The Right to Vote
--Sylvia Ramos, National Organization of Women
2020 marks the centennial of the ratification of the 19th amendment, giving women the vote in the United States.
Asian Americans didn't get the vote until 1943. Native Americans didn't become citizens until 1924 and gained suffrage very slowly, and although Miguel Trujillo won the right for the pueblo people in New Mexico in 1947, all Natives in New Mexico did not have the right to vote until 1948.
If you are a teacher and would like to request the Herstory: Women's History in American source book from NHD, please contact New Mexico Coordinator Ellen Dornan.
The following resources are provided for information purposes, with no endorsement from the NM Humanities Council.
Letterhead, New Mexico Branch of the Congressional Union for Woman Suffrage. From the Thomas Catron papers.
Primary Sources for Women's Suffrage in NM
The following digital documents are provided only for research purposes. Please cite them appropriately. The NMHC can not give permission for publication or use for any of these materials; please contact the copyright holder.
warning: these are large files
Please cite: Thomas B. Catron Papers, Sect. 408, box I, folder 19. Center for Southwest Research, University Libraries, University of New Mexico.
Please cite: (e.g.) Santa Fe New Mexican, 26, 27, 29 February 1916.
Joan M. Jensen, "'Disenfranchisement is a Disgrace': Women and Politics in New Mexico, 1900-1940," New Mexico Historical Review 56.1 (January 1981): 5-36.
Dunbar, Laird J.. "A Study of the Suffrage of the Arizona and New Mexico Indian." (1948). https://digitalrepository.unm.edu/pols_etds/80
Young, Janine A.. ""For the best interests of the community": the origins and impact of the women's suffrage movement in New Mexico, 1900-1930." (1984). https://digitalrepository.unm.edu/hist_etds/253
Kerstetter, Mary Ann. "Suffrage- New Mexico's Story." Unpublished.
Martinez, Stephen C. 2006. Civic Ideals in New Mexico: The Sacred Quest for Citizenship. 2006. https://search.ebscohost.com/login.aspx?direct=true&db=cat05987a&AN=unm.76272605&site=eds-live&scope=site.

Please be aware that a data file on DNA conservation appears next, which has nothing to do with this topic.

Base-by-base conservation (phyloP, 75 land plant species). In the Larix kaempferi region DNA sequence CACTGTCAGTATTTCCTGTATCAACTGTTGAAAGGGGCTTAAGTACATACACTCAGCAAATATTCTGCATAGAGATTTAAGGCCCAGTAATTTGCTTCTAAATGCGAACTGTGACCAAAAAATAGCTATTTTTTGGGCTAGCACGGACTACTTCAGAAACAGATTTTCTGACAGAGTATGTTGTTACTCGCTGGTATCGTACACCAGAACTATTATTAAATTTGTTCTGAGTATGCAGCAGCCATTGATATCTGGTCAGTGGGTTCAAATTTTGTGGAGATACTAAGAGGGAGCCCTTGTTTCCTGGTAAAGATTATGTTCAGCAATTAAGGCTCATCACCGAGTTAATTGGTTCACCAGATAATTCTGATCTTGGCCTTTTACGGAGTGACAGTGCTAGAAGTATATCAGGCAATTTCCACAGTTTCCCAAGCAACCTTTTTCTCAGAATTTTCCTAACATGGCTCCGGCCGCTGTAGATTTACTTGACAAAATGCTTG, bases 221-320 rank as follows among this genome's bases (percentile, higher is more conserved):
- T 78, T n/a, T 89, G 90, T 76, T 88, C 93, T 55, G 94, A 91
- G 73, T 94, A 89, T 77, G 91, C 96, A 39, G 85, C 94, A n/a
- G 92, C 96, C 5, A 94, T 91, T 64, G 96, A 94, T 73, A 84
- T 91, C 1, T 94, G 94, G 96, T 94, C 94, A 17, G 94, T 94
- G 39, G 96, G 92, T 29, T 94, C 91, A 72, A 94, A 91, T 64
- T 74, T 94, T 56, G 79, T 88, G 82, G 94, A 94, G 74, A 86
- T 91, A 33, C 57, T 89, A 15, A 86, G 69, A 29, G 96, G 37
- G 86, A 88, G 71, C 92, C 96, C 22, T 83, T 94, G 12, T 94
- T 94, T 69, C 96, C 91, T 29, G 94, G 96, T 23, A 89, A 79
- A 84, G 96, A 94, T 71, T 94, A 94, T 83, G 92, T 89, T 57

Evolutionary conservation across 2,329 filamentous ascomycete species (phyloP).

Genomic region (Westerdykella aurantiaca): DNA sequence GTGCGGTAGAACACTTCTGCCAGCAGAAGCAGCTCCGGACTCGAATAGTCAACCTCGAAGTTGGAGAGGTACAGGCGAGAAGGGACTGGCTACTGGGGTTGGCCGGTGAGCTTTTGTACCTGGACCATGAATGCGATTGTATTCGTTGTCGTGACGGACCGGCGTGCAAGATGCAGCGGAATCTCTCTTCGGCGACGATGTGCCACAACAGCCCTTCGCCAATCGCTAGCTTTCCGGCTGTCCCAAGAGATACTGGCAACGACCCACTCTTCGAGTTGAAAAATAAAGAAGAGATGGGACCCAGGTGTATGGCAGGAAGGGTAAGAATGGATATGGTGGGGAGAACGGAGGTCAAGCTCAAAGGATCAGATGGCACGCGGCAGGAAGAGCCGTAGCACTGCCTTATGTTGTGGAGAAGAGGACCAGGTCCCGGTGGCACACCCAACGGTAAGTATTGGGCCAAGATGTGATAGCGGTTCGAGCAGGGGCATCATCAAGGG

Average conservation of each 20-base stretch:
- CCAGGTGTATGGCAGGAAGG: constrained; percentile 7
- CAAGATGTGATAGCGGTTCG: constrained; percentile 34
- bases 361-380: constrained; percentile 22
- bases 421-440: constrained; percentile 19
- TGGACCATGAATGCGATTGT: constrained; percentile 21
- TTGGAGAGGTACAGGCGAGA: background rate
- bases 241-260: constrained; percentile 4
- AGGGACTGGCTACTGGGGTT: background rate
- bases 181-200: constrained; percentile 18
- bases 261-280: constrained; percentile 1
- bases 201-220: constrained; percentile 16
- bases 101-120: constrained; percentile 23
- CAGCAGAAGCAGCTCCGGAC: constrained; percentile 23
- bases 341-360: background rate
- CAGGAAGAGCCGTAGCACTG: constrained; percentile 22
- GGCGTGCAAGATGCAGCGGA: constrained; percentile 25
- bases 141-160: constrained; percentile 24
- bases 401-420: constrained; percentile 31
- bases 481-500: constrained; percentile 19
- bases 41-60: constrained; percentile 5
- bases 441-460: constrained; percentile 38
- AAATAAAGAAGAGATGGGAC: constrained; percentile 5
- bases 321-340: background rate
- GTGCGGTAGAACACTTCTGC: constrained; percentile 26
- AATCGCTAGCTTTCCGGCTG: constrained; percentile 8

Machen, Meredith. "Ada McPherson Morley." Unpublished.
Women's Suffrage in New Mexico
A conversation with women's historians Dr. Meredith Machen and Georgellen Burnett.
Native Suffrage in New Mexico: Miguel Trujillo Sr.
Webcast with Gordon Bronitsky on Miguel Trujillo, Sr.
September 10, 2019
Chronicling and Mapping the Women's Suffrage Movement
From National History Day and the National Endowment for the Humanities
Living History with Deborah Blanche
Apply through our Speakers Bureau for the amazing Deborah Blanche to bring a slice of living history to your school, event or organization. She presents in the character of two women famous for their fearless activism and participation in politics.
Fees for non-profits: $100
Fees for K-12 schools: $50
Nonprofit organizations in Otero, Doña Ana, Luna, Hidalgo, Grant, Sierra, or Lincoln counties are eligible for one free program per year. K-12 schools in those counties are eligible for two free programs per year. All fees are waived for NHD fundraisers.
Jeannette Rankin was the first woman elected to the United States Congress. A Westerner from Montana, she was a leader in the struggle for women's suffrage, peace and social justice. Representative Rankin was a builder of bridges between classes, genders and diverse ideas. With story, song and dramatization, highlights of her life from 1917-1968 unfold. She answers questions, delights, provokes and challenges us to re-examine and re-affirm our common humanity.
Nina Otero Warren
Born into the families Luna and Otero, Nina moved to Santa Fe as a teenager. La Nina was superintendent of schools. She was also an organizer of Santa Fe Fiesta, Indian Market, and Spanish Colonial Arts. She worked to get New Mexico women the right to vote, then ran for U.S. Congress in 1922. Meet her in 1951 for her 70th birthday as she reminisces, confides, answers and disclaims -- and even tells some stories from her book, "Old Spain in our Southwest."
Apronista Collective: ApronSpeak
If you didn't make it to our show before the pandemic shut things down, we're sorry! It's so great we thought we'd try to share it online.
For more work, find the Apronista Collective on Facebook.